Dovish Bank of Canada Statement

December 7, 2010

Policymakers at the Bank of Canada today as expected left their overnight money rate target at 1.0%, its level since September 8th.  Today’s statement of explanation ends with the added sentence, “any further reduction in monetary policy stimulus would need to be carefully considered.”  The note of enhanced caution comes after the following observations:

  1. GDP growth in the second half of 2010 now appears slightly weaker than officials had assumed when they met previously in mid-October.  On November 30th, third quarter growth was reported at just 1.0% annualized versus 1.6% projected in the Bank’s last Monetary Policy Report.  Stronger growth of 2.6% was at the same time projected for 4Q10.
  2. Net exports are exerting a bigger drag than anticipated.  Such amounted to 3.5 percentage points last quarter.  Net exports continue to be depressed by disappointing productivity growth and Canadian dollar strength.  Labor productivity fell 0.8% in the second quarter and recorded on-year growth then of just 0.8%.  Translated into U.S. dollars, Canadian unit labor costs increased 13.7% between the second quarter of 2009 and the second quarter of 2010.
  3. Global economic downside risks have increased as a result of sovereign debt concerns.
  4. Significant excess supply persists in Canada.
  5. Domestic “inflation dynamics have been broadly in line with the Bank’s expectations, and the underlying pressures affecting prices remain largely unchanged.”  Officials revised down their inflation outlook at the October meeting, and this sentence is meant to disavow any thought that a 0.7% on-month spike in the seasonally adjusted all-items CPI in October has caused second-guessing by officials of their new inflation projections.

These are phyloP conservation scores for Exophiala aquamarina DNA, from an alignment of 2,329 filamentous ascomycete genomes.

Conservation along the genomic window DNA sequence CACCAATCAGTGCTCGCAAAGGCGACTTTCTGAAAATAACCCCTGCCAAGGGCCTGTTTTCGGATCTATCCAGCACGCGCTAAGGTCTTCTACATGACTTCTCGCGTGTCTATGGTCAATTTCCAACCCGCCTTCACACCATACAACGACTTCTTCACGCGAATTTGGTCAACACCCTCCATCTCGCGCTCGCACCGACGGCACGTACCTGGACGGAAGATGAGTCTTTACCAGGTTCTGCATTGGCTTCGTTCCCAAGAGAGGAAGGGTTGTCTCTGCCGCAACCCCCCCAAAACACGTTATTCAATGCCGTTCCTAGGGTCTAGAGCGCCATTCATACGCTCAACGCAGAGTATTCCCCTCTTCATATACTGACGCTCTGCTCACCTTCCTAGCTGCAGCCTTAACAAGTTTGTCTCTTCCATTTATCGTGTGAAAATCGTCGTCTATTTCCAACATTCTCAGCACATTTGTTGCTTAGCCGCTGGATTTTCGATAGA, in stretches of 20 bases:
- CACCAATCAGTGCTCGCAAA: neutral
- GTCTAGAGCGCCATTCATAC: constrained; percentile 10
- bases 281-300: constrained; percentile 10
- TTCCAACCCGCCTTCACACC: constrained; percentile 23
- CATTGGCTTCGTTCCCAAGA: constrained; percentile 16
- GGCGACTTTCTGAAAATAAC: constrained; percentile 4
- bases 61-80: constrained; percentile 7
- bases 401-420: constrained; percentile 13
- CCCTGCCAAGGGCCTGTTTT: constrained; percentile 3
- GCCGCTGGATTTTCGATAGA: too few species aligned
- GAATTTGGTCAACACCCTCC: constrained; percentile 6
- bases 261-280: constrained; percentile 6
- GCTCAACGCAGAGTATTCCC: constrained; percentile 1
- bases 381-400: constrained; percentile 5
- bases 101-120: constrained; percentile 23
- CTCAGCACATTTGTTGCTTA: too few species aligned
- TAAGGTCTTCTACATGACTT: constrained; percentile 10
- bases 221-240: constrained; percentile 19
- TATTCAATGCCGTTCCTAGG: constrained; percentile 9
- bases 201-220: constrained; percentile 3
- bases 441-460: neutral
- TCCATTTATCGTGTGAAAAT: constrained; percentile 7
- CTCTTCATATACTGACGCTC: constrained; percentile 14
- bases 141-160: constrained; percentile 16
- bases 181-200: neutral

6. Although “considerable monetary stimulus” is presently in place, that is necessary now in order not to undershoot the 2% medium-term inflation target.

The last cyclical peak of Canada’s overnight target rate was at 4.5%, which was cut initially three years ago in April 2007 by 25 basis points to 4.25%.  Another 125 basis points of rate reduction were engineered at the first three policy meetings of 2008, followed by a half-year pause.  From October 2008 through April 2009, the rate was cut six more times by 275 bps altogether to 0.25%, a cyclical low that was maintained for the next 14 months.  Three hikes of 25 bps each were implemented this year on June 1, July 20 and September 8th.

This was the eighth and final scheduled Bank of Canada policy meeting of 2010.  The first rate announcement of 2011 will be made on January 18 and be followed a day later by the publication of the next Monetary Policy Report.

Copyright 2010 Larry Greenberg.  All rights reserved.  No secondary distribution without express permission.

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